Core efforts in the Non-Linear Sciences (NLS) focus on the physics of granular media, fluid dynamics, and electronic systems, as well as problems lying at the interfaces between physics, chemistry, biology, and medicine. By its interdisciplinary nature, NLS interfaces with several other research groups within the School as well as faculty in the Colleges of Science, Engineering, and Computing.
Physics of Living Systems
Physics of Living Systems (PoLS) faculty answer fundamental physics questions posed by living systems, with the view that physics is far more than a simple toolkit for these studies. The interplay of such systems with their environment can point toward new physical insights across many scales.
The Soft Matter Physics (SMP) group elucidates the physics of matter that can be squished, folded, or knotted. Soft materials are central to everyday life as well as to living systems, yet quantifying their physical behaviors can be a challenge. SMP is inherently interdisciplinary, with ties to the Schools of Biological Sciences, Materials Science and Engineering, Chemistry and Biochemistry, Mathematics, Chemical and Biomolecular Engineering, Electrical and Computer Engineering, and the College of Design.
Recent Research & News
In the last two decades investigations of nonlinear phenomena in nature have developed into a field of great importance that affects many branches of natural science and technology. The multidisciplinary Center for Nonlinear Sciences brings together the exceptional strength across the GT campus in this field. It aims to foster experimental and theoretical approaches that stress the unity of the concepts underlying a wide range of physical and biological nonlinear phenomena.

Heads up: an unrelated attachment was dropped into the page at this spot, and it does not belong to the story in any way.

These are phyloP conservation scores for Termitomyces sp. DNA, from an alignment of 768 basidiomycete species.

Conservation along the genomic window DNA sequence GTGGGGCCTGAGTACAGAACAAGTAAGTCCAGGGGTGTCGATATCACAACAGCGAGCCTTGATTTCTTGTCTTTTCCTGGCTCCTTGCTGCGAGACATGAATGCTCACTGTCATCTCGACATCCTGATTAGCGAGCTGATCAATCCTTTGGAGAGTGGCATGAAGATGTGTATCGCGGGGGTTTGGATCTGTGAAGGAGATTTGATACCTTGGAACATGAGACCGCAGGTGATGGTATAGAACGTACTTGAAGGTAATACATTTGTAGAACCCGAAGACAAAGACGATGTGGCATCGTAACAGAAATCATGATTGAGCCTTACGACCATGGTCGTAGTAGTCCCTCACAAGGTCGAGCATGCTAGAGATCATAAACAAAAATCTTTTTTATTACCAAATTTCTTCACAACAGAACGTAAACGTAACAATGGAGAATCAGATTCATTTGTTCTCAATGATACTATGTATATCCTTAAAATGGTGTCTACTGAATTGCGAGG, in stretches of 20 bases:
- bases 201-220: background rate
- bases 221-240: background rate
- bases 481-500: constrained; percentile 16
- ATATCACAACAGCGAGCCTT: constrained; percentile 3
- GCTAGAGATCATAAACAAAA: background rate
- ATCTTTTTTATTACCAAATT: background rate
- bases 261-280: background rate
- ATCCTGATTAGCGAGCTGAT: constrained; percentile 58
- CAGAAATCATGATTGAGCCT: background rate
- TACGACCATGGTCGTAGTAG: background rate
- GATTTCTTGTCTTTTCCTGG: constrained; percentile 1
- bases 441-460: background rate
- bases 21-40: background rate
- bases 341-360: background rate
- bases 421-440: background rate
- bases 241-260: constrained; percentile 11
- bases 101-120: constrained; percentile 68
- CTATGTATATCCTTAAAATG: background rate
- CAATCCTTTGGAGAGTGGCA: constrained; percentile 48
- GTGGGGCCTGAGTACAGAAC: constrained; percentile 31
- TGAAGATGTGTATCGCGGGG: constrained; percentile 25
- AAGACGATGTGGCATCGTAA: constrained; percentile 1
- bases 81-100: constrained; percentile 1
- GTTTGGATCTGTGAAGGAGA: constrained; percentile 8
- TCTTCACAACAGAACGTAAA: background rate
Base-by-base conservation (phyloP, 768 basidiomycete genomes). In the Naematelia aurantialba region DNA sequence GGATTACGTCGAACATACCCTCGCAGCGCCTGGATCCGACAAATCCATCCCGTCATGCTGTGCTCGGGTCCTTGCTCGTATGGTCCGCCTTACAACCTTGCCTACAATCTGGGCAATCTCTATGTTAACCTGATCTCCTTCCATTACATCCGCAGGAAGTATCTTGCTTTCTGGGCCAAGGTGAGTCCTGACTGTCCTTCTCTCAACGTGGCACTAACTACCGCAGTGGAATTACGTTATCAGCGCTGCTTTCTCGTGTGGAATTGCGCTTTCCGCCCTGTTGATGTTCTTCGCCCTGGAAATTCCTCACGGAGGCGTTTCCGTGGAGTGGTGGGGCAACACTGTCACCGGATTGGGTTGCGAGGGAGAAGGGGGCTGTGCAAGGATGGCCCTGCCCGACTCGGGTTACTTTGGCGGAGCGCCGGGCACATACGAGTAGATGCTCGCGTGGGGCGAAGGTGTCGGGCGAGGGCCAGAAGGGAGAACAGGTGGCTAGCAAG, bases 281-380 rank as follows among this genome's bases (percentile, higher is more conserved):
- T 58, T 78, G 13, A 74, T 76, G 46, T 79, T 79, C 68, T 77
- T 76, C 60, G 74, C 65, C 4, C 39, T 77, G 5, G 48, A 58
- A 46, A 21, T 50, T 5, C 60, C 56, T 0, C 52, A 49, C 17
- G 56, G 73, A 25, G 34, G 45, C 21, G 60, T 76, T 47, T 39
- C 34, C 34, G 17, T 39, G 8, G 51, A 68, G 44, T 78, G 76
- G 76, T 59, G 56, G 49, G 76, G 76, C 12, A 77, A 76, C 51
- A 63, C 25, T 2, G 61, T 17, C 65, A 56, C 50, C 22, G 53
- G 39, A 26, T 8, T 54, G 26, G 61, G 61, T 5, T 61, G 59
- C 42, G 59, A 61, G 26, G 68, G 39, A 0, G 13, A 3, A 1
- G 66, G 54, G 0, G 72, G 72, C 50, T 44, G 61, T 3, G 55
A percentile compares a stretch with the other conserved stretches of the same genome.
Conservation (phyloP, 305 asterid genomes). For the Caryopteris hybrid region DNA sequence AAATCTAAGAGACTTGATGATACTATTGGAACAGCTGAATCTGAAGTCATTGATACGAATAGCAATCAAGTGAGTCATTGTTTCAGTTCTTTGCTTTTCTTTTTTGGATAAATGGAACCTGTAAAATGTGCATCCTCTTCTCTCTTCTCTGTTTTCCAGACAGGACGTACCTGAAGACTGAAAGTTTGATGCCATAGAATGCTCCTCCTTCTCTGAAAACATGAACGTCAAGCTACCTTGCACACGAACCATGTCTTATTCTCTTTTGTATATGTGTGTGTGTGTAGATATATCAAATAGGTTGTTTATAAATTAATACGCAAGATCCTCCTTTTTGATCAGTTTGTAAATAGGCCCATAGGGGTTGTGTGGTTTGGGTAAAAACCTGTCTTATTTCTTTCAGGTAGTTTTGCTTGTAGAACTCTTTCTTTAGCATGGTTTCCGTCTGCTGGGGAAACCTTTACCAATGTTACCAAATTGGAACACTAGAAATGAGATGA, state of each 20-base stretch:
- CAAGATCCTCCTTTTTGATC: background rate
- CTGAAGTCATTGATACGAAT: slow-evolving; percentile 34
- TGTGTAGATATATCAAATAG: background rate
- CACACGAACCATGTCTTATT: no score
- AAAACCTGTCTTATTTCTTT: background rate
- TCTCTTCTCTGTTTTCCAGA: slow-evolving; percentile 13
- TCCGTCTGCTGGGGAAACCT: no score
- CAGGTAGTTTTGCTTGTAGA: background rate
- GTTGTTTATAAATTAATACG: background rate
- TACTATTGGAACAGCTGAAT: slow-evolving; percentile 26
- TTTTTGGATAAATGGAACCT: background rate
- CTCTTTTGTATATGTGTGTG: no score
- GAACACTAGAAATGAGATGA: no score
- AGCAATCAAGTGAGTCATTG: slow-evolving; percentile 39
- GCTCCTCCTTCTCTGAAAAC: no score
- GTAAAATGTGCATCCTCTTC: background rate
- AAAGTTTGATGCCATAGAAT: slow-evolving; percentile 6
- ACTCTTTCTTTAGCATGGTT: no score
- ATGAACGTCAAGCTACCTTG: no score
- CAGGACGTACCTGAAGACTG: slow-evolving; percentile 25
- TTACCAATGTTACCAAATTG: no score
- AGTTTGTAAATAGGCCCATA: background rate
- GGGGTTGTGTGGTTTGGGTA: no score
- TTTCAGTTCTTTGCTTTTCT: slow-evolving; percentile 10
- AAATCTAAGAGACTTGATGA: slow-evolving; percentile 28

Center for Nonlinear Science
In the last two decades investigations of nonlinear phenomena in nature have developed into a field of great importance that affects many branches of natural science and technology. The multidisciplinary Center for Nonlinear Science brings together the exceptional strength across the GT campus in this field. It aims to foster experimental and theoretical approaches that stress the unity of the concepts underlying a wide range of physical and biological nonlinear phenomena.
Center for Relativistic Astrophysics
The Center for Relativistic Astrophysics (CRA) is devoted to interdisciplinary research and education linking astrophysics, astroparticle physics, numerical relativity and gravitational wave physics. Our research focuses on extreme astrophysics such as mergers of black holes and neutron stars, central engines of active galactic nuclei, gamma ray bursts, and sources of the high energy cosmic rays and neutrinos.
Above: X-ray diffraction through living muscle (Agile Systems Lab at Georgia Tech)
Working under the supervision of a physics faculty member, undergraduates can focus on a single research project but also gain a broad perspective on research in physics by participating in the dynamic research environment of the labs in the School of Physics.
Available projects span the field of physics ranging from condensed matter and atomic physics to astrophysics and biophysics.
There might be other unlisted projects available in the research areas outlined above, so feel free to contact the faculty member to inquire about open positions.